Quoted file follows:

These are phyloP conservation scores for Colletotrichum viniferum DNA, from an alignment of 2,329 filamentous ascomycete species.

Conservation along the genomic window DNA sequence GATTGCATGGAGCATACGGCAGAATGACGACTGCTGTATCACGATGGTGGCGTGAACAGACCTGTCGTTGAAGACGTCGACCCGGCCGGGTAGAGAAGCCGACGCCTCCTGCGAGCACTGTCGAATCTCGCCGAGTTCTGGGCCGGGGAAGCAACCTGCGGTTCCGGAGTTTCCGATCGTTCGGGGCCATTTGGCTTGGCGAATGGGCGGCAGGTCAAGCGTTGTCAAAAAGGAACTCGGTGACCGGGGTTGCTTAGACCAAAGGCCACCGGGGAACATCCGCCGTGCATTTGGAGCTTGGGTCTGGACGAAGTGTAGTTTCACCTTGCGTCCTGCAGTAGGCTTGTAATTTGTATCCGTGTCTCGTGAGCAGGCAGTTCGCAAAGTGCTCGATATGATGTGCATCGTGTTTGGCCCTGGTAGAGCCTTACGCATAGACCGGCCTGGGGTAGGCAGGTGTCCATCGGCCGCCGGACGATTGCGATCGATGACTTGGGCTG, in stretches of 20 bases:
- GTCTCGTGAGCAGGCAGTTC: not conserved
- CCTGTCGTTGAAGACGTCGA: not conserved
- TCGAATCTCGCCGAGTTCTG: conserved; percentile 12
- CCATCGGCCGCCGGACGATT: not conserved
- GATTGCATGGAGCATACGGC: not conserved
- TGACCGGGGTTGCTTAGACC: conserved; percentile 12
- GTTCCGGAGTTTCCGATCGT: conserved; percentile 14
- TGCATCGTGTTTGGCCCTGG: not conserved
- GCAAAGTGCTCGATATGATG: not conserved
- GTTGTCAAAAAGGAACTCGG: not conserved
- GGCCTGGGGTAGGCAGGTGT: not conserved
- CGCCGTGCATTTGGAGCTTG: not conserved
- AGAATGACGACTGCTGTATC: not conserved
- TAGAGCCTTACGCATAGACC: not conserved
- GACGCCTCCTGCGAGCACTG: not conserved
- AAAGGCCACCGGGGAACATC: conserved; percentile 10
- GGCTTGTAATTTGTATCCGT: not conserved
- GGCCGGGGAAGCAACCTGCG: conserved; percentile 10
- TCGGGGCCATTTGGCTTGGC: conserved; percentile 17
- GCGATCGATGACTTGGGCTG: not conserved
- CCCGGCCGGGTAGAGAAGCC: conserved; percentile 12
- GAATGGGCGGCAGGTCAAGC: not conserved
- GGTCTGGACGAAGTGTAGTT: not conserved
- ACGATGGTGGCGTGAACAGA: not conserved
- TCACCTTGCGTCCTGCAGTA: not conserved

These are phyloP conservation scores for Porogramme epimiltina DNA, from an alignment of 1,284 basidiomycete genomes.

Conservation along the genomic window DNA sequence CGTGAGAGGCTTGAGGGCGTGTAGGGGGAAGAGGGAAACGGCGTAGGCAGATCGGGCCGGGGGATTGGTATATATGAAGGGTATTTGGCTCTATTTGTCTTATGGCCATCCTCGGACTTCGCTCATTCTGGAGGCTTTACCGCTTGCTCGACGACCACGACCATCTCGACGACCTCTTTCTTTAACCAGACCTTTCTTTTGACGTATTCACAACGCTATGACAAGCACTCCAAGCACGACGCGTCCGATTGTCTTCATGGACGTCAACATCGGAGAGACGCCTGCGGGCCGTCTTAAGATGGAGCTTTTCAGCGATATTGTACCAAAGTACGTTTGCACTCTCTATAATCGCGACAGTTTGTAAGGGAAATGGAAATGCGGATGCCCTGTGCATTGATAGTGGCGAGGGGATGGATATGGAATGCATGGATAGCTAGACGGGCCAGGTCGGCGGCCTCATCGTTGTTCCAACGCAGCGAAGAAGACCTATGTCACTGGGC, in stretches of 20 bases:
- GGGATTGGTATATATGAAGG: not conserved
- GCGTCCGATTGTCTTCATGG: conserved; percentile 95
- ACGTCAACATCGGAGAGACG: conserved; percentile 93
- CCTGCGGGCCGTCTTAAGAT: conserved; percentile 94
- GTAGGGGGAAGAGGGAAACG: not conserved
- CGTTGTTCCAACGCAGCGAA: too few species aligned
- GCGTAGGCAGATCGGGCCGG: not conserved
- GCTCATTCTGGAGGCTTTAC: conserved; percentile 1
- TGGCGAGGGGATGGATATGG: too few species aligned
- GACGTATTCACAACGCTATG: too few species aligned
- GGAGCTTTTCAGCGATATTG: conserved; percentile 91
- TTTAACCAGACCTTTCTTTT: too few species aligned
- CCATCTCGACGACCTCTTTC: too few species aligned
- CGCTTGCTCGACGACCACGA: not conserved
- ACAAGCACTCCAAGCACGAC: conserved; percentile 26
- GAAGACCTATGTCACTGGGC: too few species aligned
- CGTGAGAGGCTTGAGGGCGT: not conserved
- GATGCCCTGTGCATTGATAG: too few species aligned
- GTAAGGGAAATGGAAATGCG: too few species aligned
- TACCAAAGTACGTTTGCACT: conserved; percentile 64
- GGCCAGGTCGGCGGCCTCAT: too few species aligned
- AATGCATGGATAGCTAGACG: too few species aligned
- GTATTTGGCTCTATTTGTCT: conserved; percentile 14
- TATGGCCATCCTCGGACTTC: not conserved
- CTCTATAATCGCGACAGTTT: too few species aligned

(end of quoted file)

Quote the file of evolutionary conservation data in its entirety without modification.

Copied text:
These are phyloP conservation scores for Colletotrichum viniferum DNA, from an alignment of 2,329 filamentous ascomycete species.

Conservation along the genomic window DNA sequence GATTGCATGGAGCATACGGCAGAATGACGACTGCTGTATCACGATGGTGGCGTGAACAGACCTGTCGTTGAAGACGTCGACCCGGCCGGGTAGAGAAGCCGACGCCTCCTGCGAGCACTGTCGAATCTCGCCGAGTTCTGGGCCGGGGAAGCAACCTGCGGTTCCGGAGTTTCCGATCGTTCGGGGCCATTTGGCTTGGCGAATGGGCGGCAGGTCAAGCGTTGTCAAAAAGGAACTCGGTGACCGGGGTTGCTTAGACCAAAGGCCACCGGGGAACATCCGCCGTGCATTTGGAGCTTGGGTCTGGACGAAGTGTAGTTTCACCTTGCGTCCTGCAGTAGGCTTGTAATTTGTATCCGTGTCTCGTGAGCAGGCAGTTCGCAAAGTGCTCGATATGATGTGCATCGTGTTTGGCCCTGGTAGAGCCTTACGCATAGACCGGCCTGGGGTAGGCAGGTGTCCATCGGCCGCCGGACGATTGCGATCGATGACTTGGGCTG, in stretches of 20 bases:
- GTCTCGTGAGCAGGCAGTTC: not conserved
- CCTGTCGTTGAAGACGTCGA: not conserved
- TCGAATCTCGCCGAGTTCTG: conserved; percentile 12
- CCATCGGCCGCCGGACGATT: not conserved
- GATTGCATGGAGCATACGGC: not conserved
- TGACCGGGGTTGCTTAGACC: conserved; percentile 12
- GTTCCGGAGTTTCCGATCGT: conserved; percentile 14
- TGCATCGTGTTTGGCCCTGG: not conserved
- GCAAAGTGCTCGATATGATG: not conserved
- GTTGTCAAAAAGGAACTCGG: not conserved
- GGCCTGGGGTAGGCAGGTGT: not conserved
- CGCCGTGCATTTGGAGCTTG: not conserved
- AGAATGACGACTGCTGTATC: not conserved
- TAGAGCCTTACGCATAGACC: not conserved
- GACGCCTCCTGCGAGCACTG: not conserved
- AAAGGCCACCGGGGAACATC: conserved; percentile 10
- GGCTTGTAATTTGTATCCGT: not conserved
- GGCCGGGGAAGCAACCTGCG: conserved; percentile 10
- TCGGGGCCATTTGGCTTGGC: conserved; percentile 17
- GCGATCGATGACTTGGGCTG: not conserved
- CCCGGCCGGGTAGAGAAGCC: conserved; percentile 12
- GAATGGGCGGCAGGTCAAGC: not conserved
- GGTCTGGACGAAGTGTAGTT: not conserved
- ACGATGGTGGCGTGAACAGA: not conserved
- TCACCTTGCGTCCTGCAGTA: not conserved

These are phyloP conservation scores for Porogramme epimiltina DNA, from an alignment of 1,284 basidiomycete genomes.

Conservation along the genomic window DNA sequence CGTGAGAGGCTTGAGGGCGTGTAGGGGGAAGAGGGAAACGGCGTAGGCAGATCGGGCCGGGGGATTGGTATATATGAAGGGTATTTGGCTCTATTTGTCTTATGGCCATCCTCGGACTTCGCTCATTCTGGAGGCTTTACCGCTTGCTCGACGACCACGACCATCTCGACGACCTCTTTCTTTAACCAGACCTTTCTTTTGACGTATTCACAACGCTATGACAAGCACTCCAAGCACGACGCGTCCGATTGTCTTCATGGACGTCAACATCGGAGAGACGCCTGCGGGCCGTCTTAAGATGGAGCTTTTCAGCGATATTGTACCAAAGTACGTTTGCACTCTCTATAATCGCGACAGTTTGTAAGGGAAATGGAAATGCGGATGCCCTGTGCATTGATAGTGGCGAGGGGATGGATATGGAATGCATGGATAGCTAGACGGGCCAGGTCGGCGGCCTCATCGTTGTTCCAACGCAGCGAAGAAGACCTATGTCACTGGGC, in stretches of 20 bases:
- GGGATTGGTATATATGAAGG: not conserved
- GCGTCCGATTGTCTTCATGG: conserved; percentile 95
- ACGTCAACATCGGAGAGACG: conserved; percentile 93
- CCTGCGGGCCGTCTTAAGAT: conserved; percentile 94
- GTAGGGGGAAGAGGGAAACG: not conserved
- CGTTGTTCCAACGCAGCGAA: too few species aligned
- GCGTAGGCAGATCGGGCCGG: not conserved
- GCTCATTCTGGAGGCTTTAC: conserved; percentile 1
- TGGCGAGGGGATGGATATGG: too few species aligned
- GACGTATTCACAACGCTATG: too few species aligned
- GGAGCTTTTCAGCGATATTG: conserved; percentile 91
- TTTAACCAGACCTTTCTTTT: too few species aligned
- CCATCTCGACGACCTCTTTC: too few species aligned
- CGCTTGCTCGACGACCACGA: not conserved
- ACAAGCACTCCAAGCACGAC: conserved; percentile 26
- GAAGACCTATGTCACTGGGC: too few species aligned
- CGTGAGAGGCTTGAGGGCGT: not conserved
- GATGCCCTGTGCATTGATAG: too few species aligned
- GTAAGGGAAATGGAAATGCG: too few species aligned
- TACCAAAGTACGTTTGCACT: conserved; percentile 64
- GGCCAGGTCGGCGGCCTCAT: too few species aligned
- AATGCATGGATAGCTAGACG: too few species aligned
- GTATTTGGCTCTATTTGTCT: conserved; percentile 14
- TATGGCCATCCTCGGACTTC: not conserved
- CTCTATAATCGCGACAGTTT: too few species aligned